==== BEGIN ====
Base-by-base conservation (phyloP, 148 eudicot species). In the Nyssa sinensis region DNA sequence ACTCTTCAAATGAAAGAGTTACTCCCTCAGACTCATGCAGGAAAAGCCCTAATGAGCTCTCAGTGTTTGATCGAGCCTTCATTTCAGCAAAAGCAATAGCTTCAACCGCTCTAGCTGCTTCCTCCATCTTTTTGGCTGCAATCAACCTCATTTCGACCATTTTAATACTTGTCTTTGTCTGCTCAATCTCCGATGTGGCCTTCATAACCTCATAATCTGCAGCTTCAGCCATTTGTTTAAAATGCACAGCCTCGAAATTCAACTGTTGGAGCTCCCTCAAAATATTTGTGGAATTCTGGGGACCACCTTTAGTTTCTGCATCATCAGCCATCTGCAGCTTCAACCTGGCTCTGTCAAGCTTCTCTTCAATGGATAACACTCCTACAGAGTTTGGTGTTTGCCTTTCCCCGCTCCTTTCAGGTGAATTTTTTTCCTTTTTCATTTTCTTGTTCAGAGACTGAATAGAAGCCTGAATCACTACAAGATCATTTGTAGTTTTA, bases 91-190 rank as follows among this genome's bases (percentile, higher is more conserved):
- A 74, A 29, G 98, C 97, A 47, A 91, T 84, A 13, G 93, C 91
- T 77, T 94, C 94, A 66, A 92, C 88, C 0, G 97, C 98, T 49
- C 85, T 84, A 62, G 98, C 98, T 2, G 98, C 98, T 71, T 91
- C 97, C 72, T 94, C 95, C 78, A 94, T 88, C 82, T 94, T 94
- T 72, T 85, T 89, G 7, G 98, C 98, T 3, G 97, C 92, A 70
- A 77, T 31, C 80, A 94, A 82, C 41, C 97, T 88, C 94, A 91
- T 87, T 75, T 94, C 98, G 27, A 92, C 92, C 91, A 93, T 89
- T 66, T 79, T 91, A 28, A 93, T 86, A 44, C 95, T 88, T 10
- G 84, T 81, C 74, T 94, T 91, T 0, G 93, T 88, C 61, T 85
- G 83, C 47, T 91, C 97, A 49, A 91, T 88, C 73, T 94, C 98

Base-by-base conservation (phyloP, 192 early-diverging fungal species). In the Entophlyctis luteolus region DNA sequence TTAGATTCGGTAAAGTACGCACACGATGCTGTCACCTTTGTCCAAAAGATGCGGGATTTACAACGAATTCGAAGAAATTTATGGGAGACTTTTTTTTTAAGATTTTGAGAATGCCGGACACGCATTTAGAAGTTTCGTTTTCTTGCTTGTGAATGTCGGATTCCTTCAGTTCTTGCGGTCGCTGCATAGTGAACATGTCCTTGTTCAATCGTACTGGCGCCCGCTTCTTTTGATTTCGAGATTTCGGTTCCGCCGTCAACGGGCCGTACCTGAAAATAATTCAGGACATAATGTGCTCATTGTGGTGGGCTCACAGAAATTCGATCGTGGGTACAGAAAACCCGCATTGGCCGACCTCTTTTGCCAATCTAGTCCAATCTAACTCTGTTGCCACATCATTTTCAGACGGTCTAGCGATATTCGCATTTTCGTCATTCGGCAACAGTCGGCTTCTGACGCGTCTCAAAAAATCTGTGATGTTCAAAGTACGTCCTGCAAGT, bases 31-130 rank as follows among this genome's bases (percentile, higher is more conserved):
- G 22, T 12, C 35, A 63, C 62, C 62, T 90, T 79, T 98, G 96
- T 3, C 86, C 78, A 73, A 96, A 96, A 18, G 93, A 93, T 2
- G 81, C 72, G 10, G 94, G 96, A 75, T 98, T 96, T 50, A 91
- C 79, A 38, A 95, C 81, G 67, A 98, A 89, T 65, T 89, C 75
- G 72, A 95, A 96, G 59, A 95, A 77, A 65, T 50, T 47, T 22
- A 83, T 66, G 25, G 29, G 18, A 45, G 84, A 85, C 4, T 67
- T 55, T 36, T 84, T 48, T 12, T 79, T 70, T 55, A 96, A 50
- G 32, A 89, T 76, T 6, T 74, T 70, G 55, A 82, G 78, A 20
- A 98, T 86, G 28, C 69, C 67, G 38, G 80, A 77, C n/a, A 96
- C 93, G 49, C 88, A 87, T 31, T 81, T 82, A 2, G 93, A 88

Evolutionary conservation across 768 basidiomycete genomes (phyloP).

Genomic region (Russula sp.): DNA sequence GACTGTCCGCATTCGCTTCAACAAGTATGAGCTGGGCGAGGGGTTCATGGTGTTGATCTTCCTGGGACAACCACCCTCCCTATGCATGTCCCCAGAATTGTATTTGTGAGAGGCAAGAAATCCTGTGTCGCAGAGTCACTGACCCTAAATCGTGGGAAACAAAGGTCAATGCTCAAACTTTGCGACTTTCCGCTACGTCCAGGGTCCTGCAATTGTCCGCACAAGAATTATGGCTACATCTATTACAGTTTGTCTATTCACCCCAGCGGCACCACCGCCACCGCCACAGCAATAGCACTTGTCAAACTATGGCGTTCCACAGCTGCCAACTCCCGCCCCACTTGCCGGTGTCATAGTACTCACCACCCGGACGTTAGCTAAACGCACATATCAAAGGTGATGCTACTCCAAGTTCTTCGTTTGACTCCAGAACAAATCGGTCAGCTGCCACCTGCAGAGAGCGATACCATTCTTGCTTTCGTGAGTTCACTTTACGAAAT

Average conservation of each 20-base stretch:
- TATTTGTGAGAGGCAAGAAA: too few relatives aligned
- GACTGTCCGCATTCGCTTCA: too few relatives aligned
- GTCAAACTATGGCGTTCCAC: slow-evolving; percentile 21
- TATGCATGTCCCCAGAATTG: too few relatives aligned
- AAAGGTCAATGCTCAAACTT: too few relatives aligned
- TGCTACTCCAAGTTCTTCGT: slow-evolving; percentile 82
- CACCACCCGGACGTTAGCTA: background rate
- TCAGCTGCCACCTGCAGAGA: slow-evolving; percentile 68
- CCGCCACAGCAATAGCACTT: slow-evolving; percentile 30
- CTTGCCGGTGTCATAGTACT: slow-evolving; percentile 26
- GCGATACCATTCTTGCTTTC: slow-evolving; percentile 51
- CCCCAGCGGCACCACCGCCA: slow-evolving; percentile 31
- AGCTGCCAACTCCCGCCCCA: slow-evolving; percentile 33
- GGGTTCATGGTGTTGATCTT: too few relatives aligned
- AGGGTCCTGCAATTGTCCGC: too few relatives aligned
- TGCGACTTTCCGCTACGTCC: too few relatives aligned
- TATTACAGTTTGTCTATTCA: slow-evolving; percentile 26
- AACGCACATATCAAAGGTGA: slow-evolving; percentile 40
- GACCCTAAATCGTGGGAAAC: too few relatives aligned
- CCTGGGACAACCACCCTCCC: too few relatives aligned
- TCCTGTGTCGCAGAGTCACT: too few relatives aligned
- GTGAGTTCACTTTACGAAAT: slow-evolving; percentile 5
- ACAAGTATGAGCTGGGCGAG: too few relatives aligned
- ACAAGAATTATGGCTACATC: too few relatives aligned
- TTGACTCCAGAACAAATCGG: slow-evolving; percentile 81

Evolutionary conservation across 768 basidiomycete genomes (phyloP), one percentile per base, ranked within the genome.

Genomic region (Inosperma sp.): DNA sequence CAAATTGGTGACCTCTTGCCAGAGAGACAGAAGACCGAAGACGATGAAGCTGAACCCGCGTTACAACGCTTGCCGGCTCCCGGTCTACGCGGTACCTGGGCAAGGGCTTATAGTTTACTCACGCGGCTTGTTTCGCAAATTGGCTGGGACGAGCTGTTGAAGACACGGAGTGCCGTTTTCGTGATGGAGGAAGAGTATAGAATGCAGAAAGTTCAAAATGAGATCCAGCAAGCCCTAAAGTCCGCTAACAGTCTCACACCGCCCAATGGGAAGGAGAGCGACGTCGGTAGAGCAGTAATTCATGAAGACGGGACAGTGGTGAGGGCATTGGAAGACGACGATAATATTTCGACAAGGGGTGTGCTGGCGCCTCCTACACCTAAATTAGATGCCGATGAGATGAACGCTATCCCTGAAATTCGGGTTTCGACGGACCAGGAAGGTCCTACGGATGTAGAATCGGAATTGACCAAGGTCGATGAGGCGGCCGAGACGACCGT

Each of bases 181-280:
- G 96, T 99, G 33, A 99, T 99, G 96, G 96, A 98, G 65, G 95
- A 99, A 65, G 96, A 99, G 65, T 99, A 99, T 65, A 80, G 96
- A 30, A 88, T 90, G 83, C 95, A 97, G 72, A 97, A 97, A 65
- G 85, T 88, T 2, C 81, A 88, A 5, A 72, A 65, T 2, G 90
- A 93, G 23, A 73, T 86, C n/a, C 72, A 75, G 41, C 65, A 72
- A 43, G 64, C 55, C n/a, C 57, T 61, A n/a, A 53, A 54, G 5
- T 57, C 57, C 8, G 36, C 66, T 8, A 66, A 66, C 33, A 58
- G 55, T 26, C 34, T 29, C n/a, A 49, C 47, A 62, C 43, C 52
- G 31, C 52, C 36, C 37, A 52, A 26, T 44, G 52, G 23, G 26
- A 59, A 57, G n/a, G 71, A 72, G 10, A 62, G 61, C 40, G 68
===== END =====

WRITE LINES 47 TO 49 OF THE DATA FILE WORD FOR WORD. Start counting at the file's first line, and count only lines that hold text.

- GTGAGTTCACTTTACGAAAT: slow-evolving; percentile 5
- ACAAGTATGAGCTGGGCGAG: too few relatives aligned
- ACAAGAATTATGGCTACATC: too few relatives aligned